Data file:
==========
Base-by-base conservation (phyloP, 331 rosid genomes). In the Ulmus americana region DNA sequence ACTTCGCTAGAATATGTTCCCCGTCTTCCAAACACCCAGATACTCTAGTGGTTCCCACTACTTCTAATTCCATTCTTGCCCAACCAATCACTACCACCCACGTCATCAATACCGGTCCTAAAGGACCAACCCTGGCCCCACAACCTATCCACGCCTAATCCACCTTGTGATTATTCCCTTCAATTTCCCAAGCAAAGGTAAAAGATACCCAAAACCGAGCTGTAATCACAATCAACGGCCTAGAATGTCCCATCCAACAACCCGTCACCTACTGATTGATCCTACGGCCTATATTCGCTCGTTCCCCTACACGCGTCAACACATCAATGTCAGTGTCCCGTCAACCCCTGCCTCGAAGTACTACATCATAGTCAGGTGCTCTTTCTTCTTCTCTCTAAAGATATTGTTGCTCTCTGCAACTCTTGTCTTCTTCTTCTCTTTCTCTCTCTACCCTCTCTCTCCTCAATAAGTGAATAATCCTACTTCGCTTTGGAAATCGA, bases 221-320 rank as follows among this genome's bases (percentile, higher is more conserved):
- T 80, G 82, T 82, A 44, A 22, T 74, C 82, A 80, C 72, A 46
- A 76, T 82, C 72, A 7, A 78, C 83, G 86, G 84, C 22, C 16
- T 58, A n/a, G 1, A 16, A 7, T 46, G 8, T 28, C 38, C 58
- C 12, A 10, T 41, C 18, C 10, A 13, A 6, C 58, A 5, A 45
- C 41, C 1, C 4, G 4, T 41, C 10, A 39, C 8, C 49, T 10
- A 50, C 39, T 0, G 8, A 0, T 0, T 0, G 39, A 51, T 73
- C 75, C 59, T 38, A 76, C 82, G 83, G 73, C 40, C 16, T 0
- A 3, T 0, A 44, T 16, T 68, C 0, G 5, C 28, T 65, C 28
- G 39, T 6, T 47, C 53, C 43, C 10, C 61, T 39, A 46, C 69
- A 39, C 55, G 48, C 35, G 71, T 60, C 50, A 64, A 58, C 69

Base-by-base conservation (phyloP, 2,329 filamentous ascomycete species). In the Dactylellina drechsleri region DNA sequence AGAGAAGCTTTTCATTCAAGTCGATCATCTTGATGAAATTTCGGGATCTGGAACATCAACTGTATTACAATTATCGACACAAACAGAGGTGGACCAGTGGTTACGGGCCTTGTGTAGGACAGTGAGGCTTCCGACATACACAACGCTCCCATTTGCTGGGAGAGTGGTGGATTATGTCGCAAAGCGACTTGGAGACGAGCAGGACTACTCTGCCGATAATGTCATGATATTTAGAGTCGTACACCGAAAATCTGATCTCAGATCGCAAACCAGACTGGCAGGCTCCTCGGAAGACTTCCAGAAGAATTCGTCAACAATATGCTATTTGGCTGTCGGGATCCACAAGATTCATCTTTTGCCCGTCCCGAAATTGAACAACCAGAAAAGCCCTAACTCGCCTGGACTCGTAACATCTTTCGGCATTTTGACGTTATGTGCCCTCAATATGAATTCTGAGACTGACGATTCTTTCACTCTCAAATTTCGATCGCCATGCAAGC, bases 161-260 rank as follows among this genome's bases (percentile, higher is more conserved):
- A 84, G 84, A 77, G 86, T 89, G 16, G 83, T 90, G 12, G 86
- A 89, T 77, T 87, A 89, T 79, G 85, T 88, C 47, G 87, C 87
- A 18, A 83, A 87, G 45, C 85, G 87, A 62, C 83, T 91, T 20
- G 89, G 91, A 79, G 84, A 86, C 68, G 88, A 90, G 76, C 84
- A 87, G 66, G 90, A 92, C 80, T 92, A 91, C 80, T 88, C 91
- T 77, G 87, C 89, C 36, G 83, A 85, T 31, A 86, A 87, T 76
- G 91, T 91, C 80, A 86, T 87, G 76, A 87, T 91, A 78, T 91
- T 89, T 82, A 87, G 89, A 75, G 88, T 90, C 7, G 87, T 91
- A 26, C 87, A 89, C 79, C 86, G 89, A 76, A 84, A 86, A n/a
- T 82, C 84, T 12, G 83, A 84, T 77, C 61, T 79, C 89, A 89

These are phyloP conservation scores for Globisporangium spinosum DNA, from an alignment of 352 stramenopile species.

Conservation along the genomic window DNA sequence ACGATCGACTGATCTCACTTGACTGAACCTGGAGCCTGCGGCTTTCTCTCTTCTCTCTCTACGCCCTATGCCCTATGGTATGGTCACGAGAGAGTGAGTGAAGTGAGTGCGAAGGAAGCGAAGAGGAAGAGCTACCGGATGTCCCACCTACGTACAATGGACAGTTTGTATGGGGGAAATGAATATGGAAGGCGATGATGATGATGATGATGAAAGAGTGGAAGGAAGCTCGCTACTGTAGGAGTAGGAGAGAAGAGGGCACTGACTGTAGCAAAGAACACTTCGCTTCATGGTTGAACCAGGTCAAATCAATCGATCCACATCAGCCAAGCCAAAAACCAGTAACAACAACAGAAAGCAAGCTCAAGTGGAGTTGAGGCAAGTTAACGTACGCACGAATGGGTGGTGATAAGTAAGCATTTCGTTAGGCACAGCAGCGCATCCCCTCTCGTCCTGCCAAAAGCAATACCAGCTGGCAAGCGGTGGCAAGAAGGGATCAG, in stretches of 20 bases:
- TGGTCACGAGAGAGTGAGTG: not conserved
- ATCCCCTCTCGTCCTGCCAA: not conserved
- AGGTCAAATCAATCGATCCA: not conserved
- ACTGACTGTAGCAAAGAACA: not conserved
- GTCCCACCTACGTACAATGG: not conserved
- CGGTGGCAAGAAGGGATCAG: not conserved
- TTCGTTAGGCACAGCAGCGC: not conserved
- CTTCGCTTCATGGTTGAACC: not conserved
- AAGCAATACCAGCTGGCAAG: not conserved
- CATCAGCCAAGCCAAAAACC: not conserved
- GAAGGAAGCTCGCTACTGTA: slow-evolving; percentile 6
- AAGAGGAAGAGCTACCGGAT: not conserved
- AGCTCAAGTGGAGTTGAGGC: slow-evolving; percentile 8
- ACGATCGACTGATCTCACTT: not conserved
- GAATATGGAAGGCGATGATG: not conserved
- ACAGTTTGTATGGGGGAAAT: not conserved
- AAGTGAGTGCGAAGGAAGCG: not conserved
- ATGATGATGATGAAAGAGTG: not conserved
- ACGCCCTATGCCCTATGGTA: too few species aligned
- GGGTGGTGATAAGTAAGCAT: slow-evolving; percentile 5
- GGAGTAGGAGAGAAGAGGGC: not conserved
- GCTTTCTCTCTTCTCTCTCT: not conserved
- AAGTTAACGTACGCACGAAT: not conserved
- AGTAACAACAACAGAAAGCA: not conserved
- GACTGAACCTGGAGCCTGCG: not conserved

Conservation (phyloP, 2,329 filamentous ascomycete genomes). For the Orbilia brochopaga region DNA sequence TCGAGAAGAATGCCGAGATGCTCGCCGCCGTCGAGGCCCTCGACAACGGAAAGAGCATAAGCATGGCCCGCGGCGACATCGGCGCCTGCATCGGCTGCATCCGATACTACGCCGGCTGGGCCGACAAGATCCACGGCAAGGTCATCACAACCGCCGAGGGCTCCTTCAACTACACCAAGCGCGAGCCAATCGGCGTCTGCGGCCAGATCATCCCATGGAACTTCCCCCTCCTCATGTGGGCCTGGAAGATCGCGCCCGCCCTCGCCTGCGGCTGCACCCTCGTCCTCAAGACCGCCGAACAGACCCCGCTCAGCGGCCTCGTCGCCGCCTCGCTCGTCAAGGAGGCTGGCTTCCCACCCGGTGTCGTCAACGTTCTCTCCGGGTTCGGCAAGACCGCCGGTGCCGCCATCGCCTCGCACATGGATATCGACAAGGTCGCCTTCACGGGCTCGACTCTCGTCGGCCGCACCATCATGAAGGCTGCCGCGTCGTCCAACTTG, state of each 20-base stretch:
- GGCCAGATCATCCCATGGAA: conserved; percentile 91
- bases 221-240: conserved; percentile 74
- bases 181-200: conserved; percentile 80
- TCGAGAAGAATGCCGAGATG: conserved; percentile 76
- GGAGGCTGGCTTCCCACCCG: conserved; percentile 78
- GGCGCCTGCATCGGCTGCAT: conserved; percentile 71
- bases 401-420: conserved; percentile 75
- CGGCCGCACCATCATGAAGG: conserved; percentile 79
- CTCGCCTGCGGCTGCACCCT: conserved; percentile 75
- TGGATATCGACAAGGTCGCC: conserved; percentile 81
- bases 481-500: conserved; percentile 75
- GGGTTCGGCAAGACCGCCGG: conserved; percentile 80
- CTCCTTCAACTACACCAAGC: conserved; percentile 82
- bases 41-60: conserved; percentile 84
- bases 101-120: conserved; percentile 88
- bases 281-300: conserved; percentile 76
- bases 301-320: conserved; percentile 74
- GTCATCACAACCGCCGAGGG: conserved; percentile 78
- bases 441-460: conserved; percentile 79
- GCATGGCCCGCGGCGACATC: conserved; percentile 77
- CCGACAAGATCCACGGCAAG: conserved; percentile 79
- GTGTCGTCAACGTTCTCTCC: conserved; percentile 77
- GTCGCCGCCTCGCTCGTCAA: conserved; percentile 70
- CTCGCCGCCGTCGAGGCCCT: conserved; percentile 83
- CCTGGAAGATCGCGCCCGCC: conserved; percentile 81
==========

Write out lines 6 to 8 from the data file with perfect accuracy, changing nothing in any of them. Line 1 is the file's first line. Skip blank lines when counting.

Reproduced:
- C 41, C 1, C 4, G 4, T 41, C 10, A 39, C 8, C 49, T 10
- A 50, C 39, T 0, G 8, A 0, T 0, T 0, G 39, A 51, T 73
- C 75, C 59, T 38, A 76, C 82, G 83, G 73, C 40, C 16, T 0